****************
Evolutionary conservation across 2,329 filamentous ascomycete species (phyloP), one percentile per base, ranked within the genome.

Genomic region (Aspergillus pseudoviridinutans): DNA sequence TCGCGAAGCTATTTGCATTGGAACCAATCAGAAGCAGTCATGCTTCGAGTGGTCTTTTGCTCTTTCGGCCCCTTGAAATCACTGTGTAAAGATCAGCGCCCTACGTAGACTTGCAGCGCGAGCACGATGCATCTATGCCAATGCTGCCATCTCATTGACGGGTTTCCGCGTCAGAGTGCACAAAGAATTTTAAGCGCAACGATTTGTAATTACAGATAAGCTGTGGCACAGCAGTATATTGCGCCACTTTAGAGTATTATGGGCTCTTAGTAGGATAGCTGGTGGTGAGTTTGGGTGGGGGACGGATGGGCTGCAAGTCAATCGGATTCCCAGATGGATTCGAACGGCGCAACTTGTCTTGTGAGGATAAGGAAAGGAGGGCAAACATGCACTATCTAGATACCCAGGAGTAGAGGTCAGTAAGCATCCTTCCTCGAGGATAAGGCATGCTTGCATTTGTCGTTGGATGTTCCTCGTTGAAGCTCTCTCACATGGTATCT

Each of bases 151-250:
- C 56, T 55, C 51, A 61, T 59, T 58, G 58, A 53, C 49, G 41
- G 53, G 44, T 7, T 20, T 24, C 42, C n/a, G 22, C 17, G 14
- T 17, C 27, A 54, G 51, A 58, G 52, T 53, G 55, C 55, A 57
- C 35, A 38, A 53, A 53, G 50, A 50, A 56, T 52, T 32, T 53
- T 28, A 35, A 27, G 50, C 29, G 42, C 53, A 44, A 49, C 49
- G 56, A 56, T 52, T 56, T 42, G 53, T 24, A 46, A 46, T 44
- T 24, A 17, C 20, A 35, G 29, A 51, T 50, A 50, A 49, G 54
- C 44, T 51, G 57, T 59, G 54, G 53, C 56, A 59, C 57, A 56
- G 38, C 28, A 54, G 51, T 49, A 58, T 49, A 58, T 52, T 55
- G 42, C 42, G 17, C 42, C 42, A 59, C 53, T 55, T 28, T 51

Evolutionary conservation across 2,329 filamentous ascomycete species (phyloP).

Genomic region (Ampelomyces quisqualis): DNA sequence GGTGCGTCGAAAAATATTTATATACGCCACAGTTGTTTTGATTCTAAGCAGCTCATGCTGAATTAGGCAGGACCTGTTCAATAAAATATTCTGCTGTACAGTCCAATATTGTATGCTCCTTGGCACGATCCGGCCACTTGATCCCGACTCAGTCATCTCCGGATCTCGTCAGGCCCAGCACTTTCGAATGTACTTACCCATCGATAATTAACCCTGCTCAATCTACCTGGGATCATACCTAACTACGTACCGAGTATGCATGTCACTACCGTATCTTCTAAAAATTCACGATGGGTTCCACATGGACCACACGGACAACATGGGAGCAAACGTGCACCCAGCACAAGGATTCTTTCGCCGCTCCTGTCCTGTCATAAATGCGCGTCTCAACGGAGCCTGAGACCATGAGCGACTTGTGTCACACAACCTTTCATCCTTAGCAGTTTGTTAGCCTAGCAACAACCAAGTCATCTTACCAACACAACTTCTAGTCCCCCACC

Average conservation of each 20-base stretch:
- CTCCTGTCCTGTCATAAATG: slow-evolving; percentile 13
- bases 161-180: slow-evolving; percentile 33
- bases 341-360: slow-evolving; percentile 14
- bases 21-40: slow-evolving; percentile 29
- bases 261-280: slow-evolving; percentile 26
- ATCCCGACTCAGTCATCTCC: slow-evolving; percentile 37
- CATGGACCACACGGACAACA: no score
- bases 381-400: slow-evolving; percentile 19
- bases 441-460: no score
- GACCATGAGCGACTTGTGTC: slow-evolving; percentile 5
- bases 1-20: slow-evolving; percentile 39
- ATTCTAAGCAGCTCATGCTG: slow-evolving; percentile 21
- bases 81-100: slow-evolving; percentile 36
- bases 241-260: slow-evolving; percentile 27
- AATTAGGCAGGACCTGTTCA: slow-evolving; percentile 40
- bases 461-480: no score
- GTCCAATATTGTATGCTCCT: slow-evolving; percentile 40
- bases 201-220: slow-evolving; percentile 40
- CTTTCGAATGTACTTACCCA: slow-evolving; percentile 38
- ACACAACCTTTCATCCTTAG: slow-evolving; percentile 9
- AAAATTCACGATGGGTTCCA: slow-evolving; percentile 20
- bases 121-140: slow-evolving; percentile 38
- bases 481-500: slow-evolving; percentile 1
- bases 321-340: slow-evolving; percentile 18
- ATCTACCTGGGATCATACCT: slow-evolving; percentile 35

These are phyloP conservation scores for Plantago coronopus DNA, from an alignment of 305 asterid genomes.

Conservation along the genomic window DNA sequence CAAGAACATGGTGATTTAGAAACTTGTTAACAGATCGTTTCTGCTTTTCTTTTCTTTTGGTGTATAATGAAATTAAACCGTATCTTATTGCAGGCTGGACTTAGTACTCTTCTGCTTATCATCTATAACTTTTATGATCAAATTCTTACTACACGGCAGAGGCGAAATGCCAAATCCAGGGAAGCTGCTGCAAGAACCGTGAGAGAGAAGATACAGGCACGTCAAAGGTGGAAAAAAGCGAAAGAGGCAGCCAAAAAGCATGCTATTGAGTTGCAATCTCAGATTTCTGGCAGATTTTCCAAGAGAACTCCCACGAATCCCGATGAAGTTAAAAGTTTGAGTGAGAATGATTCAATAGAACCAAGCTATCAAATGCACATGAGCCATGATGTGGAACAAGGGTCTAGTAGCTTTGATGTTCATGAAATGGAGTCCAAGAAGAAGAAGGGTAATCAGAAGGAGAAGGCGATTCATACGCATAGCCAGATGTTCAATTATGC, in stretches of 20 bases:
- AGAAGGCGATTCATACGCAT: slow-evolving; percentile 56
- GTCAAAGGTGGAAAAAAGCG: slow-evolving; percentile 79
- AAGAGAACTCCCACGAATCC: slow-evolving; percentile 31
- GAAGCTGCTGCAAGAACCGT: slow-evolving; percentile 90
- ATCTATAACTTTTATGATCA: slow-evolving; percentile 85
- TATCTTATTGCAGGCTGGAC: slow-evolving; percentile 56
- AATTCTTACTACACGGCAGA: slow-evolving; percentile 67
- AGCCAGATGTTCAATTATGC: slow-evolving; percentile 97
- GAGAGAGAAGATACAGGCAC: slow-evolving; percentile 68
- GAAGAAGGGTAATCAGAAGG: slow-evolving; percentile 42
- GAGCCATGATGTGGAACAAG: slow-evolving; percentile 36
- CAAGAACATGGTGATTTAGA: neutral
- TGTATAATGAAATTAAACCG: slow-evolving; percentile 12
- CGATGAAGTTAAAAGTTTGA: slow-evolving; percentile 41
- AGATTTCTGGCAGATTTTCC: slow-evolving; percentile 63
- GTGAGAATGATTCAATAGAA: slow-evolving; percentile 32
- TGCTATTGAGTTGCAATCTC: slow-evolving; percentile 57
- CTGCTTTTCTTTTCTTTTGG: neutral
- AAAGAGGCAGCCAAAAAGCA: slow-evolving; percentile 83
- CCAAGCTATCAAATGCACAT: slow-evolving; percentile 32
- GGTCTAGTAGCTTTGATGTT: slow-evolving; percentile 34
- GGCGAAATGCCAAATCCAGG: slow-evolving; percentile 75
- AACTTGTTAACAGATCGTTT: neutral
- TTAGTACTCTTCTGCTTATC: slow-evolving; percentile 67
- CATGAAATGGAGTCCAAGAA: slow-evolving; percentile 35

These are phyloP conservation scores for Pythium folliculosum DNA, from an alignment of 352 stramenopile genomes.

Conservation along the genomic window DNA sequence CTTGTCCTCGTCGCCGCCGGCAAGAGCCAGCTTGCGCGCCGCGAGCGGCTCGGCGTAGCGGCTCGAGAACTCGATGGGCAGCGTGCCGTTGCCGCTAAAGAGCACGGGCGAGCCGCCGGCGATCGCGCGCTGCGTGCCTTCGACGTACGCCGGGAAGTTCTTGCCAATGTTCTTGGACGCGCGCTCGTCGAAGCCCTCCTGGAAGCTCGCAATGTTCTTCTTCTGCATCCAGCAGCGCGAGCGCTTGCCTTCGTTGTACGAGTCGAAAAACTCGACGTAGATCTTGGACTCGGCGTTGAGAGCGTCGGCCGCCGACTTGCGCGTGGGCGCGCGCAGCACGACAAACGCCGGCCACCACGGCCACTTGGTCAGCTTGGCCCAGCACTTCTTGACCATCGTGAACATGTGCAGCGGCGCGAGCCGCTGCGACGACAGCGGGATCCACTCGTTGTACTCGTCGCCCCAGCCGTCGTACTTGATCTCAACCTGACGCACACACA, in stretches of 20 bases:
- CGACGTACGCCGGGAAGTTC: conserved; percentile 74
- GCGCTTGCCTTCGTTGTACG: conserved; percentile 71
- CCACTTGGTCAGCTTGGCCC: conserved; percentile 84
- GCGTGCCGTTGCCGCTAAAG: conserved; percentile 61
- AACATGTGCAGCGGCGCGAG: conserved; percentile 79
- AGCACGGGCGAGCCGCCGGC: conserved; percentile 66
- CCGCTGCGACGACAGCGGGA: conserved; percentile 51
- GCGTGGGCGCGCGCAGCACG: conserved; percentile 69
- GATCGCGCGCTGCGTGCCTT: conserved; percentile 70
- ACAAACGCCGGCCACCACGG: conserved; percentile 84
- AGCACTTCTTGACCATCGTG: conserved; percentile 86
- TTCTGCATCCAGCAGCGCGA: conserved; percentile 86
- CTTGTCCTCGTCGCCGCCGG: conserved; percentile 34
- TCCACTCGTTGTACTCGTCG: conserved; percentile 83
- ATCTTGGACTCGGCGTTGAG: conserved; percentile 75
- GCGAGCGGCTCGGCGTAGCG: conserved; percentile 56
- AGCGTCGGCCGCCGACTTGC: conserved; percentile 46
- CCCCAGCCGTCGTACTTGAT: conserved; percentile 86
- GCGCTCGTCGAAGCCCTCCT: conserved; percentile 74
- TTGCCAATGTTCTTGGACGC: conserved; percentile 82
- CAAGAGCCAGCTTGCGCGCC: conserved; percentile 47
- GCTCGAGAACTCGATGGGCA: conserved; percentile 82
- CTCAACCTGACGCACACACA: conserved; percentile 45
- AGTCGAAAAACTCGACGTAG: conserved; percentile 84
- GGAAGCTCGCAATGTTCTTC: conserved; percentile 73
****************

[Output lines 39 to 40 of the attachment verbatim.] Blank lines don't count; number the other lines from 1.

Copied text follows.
- bases 481-500: slow-evolving; percentile 1
- bases 321-340: slow-evolving; percentile 18